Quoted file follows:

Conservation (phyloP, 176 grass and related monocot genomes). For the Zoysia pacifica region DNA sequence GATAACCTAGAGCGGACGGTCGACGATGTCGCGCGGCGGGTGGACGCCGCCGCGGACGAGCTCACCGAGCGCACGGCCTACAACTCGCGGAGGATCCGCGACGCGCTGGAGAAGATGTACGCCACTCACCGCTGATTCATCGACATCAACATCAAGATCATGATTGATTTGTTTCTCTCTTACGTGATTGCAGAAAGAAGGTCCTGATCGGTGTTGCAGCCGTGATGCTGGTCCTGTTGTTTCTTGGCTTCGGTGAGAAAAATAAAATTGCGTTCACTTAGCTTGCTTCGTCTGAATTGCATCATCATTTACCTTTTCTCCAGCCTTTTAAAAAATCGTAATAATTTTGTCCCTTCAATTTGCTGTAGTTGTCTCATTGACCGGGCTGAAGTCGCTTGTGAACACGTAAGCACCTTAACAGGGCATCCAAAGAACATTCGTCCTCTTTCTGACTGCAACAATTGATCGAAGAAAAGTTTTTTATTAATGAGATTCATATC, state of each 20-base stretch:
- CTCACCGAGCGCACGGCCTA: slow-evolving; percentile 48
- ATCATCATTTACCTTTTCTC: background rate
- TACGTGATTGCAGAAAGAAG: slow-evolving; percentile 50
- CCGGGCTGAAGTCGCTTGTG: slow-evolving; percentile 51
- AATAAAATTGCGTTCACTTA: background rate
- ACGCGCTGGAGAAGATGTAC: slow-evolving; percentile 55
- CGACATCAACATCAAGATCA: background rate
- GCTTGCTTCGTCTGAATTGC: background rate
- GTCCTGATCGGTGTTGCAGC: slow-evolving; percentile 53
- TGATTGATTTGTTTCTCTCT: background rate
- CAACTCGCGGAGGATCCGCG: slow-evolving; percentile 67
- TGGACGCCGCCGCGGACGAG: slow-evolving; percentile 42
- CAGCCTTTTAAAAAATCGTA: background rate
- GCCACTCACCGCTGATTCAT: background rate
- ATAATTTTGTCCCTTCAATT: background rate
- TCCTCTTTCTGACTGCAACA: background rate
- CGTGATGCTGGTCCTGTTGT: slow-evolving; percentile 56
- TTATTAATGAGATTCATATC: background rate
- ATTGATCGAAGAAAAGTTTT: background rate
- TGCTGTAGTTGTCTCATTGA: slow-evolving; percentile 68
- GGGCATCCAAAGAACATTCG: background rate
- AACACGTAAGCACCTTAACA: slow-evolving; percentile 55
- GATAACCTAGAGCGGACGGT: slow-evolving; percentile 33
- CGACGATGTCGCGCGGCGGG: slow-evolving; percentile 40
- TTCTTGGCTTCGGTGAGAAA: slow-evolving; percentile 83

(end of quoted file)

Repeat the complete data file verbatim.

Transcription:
Conservation (phyloP, 176 grass and related monocot genomes). For the Zoysia pacifica region DNA sequence GATAACCTAGAGCGGACGGTCGACGATGTCGCGCGGCGGGTGGACGCCGCCGCGGACGAGCTCACCGAGCGCACGGCCTACAACTCGCGGAGGATCCGCGACGCGCTGGAGAAGATGTACGCCACTCACCGCTGATTCATCGACATCAACATCAAGATCATGATTGATTTGTTTCTCTCTTACGTGATTGCAGAAAGAAGGTCCTGATCGGTGTTGCAGCCGTGATGCTGGTCCTGTTGTTTCTTGGCTTCGGTGAGAAAAATAAAATTGCGTTCACTTAGCTTGCTTCGTCTGAATTGCATCATCATTTACCTTTTCTCCAGCCTTTTAAAAAATCGTAATAATTTTGTCCCTTCAATTTGCTGTAGTTGTCTCATTGACCGGGCTGAAGTCGCTTGTGAACACGTAAGCACCTTAACAGGGCATCCAAAGAACATTCGTCCTCTTTCTGACTGCAACAATTGATCGAAGAAAAGTTTTTTATTAATGAGATTCATATC, state of each 20-base stretch:
- CTCACCGAGCGCACGGCCTA: slow-evolving; percentile 48
- ATCATCATTTACCTTTTCTC: background rate
- TACGTGATTGCAGAAAGAAG: slow-evolving; percentile 50
- CCGGGCTGAAGTCGCTTGTG: slow-evolving; percentile 51
- AATAAAATTGCGTTCACTTA: background rate
- ACGCGCTGGAGAAGATGTAC: slow-evolving; percentile 55
- CGACATCAACATCAAGATCA: background rate
- GCTTGCTTCGTCTGAATTGC: background rate
- GTCCTGATCGGTGTTGCAGC: slow-evolving; percentile 53
- TGATTGATTTGTTTCTCTCT: background rate
- CAACTCGCGGAGGATCCGCG: slow-evolving; percentile 67
- TGGACGCCGCCGCGGACGAG: slow-evolving; percentile 42
- CAGCCTTTTAAAAAATCGTA: background rate
- GCCACTCACCGCTGATTCAT: background rate
- ATAATTTTGTCCCTTCAATT: background rate
- TCCTCTTTCTGACTGCAACA: background rate
- CGTGATGCTGGTCCTGTTGT: slow-evolving; percentile 56
- TTATTAATGAGATTCATATC: background rate
- ATTGATCGAAGAAAAGTTTT: background rate
- TGCTGTAGTTGTCTCATTGA: slow-evolving; percentile 68
- GGGCATCCAAAGAACATTCG: background rate
- AACACGTAAGCACCTTAACA: slow-evolving; percentile 55
- GATAACCTAGAGCGGACGGT: slow-evolving; percentile 33
- CGACGATGTCGCGCGGCGGG: slow-evolving; percentile 40
- TTCTTGGCTTCGGTGAGAAA: slow-evolving; percentile 83